Below is a snippet from a circular letter published in 1843 for the North River United Baptist Association in 1843. Beginning in 1832, David Andrews an “Arminian” pastor was ousted from Bethel Baptist Church in Tuscaloosa and eventually led in the formation of the North River association. In the 1843 minutes, the circular letter is […]
Baptist historian, Robert Baylor Semple (1769-1831), published the minutes of the first Separate Baptist Association held May, 1771 in Orange county, Virginia.1 Samuel Harriss was chosen moderator, and John Waller, Jr. was elected clerk, both ministers of whom, according to Semple, were strong advocates of the “Arminian” stream flowing into the Baptist river of theology. In the […]
Art. 5. We believe that Jesus Christ, the son of God, did make an atonement for all men in general but the benefits of the atonement specially are only received by the True believer. –Minutes of North River United Baptist Association Convened at Salem Meeting House, Tuscaloosa County, Alabama, 1843.
As a somewhat entertaining illustration in how Old English Particular Baptists exploited the biblical doctrine of election to theologically flog their General Baptist kinsmen, below is a verse from a popular hymn sang in Particular Baptist churches: We are the Lord’s elected few, Let all the rest be damned; There’s room enough in hell for […]
Andrew Fuller, (b. 1754), was hardly less influential among the Particular Baptists. His modified Calvinistic theology had great influence on the Baptists of the United States, as well as of England, especially his teaching of a general atonement sufficient for the sins of the race, not a particular atonement for the elect only. –“Elements in […]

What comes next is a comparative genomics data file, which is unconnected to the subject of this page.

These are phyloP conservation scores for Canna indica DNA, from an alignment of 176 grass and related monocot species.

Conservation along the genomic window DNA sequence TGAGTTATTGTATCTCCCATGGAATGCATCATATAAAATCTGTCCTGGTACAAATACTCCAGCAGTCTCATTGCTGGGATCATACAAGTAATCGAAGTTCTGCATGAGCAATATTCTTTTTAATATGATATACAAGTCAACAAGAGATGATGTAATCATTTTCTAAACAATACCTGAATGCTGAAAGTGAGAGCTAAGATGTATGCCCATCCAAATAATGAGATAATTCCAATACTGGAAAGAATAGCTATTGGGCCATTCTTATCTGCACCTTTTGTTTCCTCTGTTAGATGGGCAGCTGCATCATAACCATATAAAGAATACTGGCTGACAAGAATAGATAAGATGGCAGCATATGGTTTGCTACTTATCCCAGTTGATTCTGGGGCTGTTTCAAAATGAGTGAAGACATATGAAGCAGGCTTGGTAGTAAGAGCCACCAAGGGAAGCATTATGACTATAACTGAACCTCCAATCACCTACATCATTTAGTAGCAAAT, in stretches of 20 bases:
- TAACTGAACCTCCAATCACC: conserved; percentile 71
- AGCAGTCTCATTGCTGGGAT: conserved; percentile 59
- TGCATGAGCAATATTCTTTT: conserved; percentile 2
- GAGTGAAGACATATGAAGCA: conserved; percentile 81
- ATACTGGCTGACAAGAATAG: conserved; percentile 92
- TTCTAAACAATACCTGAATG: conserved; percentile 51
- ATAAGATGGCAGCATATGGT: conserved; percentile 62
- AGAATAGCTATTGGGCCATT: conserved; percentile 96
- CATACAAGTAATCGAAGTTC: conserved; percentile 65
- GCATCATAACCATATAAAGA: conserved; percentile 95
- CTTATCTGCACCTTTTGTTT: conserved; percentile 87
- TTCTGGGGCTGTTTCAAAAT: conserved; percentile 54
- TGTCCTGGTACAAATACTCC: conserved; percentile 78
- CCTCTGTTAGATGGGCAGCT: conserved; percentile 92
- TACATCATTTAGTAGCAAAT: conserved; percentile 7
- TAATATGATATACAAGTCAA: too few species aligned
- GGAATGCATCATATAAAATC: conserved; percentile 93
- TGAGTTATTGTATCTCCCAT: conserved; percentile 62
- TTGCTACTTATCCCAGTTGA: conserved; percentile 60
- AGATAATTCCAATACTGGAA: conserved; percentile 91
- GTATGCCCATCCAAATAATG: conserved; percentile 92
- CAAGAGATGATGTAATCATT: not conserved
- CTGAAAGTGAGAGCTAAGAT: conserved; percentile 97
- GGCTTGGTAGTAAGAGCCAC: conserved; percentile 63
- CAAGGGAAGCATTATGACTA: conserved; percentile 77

If grace could reach the dying thief, And persecuting Saul, Could give to Magdalene relief, And freely pardon all: May not a sinner, such as I, O thou forgiving God, Who justly do deserve to die, Find pardon in thy blood? Before thy throne of grace, oh God, Upon my bended knee, I humbly pray […]
The Apostle John records as a final invitation in his Revelation of Jesus Christ these magnificent words The Spirit and the bride say, “Come.” Let anyone who hears this say, “Come.” Let anyone who is thirsty come. Let anyone who desires drink freely from the water of life. (Revelation 22.17, NLT). Personally, I think the […]
In his book, Metaphysics, philosopher Richard Taylor discusses the thorny problem of determinism and free will, a fascinating read, I might add–one that most of us, though challenging it remains, can, for the most part, understand. And, as I was reading it, my mind immediately snagged a possible application his discussion has for Calvinists and […]
It seems to be taken for granted that all those venerable fathers, who founded the Baptist Denomination in this state [Georgia], were as stern calvinistic preachers as are the opposers of the new plans. But this is altogether a mistake. Abraham Marshall [Son of Daniel] was never considered a predestinarian preacher. Some of them were […]
Though not well known today, Zechariah Thornton Cody (1858-1935) stands as no stranger to either Southern Baptists in general or to Georgia Baptists particularly. While Alabamian by birth, Cody attended Mercer University, was ordained to ministry by the Second Baptist Church, Atlanta, GA and later received a D.D. degree from Bowden College, GA. Cody was a sophisticated […]